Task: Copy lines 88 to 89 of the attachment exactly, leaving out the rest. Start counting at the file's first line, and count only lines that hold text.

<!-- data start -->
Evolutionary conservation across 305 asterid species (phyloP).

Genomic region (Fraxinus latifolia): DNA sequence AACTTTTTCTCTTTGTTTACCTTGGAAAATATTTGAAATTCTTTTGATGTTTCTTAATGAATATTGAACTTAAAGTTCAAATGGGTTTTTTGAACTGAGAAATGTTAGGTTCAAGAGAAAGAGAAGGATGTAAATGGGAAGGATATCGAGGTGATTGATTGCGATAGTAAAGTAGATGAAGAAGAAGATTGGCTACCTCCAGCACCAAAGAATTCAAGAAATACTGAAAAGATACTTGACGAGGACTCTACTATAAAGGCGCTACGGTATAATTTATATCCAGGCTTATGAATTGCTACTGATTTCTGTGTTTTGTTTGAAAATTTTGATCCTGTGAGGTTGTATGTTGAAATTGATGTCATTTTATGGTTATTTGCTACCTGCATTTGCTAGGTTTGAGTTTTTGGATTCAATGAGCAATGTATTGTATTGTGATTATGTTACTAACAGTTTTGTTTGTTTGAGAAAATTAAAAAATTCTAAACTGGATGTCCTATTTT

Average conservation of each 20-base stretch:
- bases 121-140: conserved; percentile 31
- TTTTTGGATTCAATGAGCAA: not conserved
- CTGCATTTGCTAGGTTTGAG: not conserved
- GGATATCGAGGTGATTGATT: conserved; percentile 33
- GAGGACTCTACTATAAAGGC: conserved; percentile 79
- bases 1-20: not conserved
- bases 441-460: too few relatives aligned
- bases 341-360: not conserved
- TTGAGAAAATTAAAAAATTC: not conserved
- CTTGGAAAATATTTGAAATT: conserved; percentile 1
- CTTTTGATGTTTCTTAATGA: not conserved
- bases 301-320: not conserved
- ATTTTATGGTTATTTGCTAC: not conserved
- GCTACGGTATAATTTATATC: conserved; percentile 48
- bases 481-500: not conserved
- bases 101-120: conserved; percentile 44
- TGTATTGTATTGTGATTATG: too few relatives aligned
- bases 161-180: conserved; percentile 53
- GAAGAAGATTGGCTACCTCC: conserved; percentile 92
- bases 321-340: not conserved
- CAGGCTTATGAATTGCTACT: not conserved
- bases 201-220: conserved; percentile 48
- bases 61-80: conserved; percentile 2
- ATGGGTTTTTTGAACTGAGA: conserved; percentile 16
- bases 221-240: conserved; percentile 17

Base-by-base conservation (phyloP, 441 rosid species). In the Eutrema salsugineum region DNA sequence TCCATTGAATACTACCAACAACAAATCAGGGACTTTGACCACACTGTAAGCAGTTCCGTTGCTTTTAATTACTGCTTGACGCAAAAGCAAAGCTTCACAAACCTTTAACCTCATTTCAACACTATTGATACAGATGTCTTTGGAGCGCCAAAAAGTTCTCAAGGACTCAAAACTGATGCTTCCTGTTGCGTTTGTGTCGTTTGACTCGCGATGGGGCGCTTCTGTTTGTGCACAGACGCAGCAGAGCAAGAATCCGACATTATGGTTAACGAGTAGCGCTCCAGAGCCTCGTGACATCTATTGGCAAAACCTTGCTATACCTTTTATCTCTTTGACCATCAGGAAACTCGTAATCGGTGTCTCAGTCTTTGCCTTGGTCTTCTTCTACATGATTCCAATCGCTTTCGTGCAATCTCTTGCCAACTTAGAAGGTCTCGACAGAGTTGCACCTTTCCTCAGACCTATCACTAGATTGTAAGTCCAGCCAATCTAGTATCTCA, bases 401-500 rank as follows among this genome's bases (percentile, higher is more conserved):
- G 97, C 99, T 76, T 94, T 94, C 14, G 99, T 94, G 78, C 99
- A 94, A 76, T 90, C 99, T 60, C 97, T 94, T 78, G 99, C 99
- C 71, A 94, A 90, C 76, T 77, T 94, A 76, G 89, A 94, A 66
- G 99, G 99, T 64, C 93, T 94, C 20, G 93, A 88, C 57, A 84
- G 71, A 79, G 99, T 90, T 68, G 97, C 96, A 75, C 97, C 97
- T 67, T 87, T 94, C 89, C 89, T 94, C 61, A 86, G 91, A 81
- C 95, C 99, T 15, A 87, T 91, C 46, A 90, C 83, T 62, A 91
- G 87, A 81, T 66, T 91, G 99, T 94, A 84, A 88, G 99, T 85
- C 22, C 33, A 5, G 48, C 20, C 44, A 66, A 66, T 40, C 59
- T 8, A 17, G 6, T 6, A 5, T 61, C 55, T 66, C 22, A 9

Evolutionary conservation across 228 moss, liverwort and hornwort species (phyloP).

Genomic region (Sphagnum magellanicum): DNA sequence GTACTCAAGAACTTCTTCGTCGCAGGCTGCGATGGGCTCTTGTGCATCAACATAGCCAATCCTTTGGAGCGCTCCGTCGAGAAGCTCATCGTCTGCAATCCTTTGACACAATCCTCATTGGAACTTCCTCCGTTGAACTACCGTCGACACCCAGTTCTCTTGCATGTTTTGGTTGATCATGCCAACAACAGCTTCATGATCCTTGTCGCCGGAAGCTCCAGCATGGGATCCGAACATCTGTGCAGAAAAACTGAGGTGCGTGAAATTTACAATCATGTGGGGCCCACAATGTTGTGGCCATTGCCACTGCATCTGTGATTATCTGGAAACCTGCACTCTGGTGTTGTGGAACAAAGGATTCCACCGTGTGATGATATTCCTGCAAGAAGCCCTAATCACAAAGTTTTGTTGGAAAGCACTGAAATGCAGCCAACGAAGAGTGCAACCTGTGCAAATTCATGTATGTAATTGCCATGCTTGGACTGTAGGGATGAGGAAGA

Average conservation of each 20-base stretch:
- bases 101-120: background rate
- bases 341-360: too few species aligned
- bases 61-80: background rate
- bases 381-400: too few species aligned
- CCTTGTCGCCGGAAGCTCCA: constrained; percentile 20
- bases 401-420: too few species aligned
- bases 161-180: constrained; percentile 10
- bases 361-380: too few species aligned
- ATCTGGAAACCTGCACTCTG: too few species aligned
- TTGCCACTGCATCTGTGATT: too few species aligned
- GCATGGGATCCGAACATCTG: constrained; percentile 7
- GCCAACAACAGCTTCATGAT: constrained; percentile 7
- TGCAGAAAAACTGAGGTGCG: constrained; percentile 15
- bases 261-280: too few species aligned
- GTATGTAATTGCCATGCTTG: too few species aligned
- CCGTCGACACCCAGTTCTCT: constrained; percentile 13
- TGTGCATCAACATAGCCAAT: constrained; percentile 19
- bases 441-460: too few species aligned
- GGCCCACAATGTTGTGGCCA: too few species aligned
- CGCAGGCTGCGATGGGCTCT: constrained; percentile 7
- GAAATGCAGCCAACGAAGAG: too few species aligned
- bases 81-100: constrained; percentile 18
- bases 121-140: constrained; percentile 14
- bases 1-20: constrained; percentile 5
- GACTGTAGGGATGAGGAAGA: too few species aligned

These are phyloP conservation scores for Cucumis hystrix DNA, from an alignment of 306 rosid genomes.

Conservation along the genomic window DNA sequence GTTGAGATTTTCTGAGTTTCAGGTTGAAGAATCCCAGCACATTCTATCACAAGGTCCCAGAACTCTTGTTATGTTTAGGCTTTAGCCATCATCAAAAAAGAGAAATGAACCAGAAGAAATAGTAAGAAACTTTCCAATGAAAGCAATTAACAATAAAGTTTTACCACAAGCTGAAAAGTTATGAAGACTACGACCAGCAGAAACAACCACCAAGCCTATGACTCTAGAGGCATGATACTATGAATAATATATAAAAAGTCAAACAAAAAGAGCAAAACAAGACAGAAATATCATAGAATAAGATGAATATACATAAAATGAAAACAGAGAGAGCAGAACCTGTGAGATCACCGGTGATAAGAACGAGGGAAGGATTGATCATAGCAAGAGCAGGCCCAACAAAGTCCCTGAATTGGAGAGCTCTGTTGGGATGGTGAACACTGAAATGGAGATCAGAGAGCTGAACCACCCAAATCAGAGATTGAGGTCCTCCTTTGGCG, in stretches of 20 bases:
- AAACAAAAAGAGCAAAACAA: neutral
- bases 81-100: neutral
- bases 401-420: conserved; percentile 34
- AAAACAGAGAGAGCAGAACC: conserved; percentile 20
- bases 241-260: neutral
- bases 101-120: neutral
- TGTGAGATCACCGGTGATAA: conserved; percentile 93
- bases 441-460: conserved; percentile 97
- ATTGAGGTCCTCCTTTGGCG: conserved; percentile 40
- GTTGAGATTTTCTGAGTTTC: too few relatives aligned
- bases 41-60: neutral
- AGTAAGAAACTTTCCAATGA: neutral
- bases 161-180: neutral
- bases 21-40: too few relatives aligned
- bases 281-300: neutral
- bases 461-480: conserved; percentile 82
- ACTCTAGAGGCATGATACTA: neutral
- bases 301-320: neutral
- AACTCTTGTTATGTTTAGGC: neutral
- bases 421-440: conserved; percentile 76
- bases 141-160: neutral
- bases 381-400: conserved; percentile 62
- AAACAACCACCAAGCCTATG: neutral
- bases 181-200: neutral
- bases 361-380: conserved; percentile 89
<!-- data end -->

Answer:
- AACTCTTGTTATGTTTAGGC: neutral
- bases 421-440: conserved; percentile 76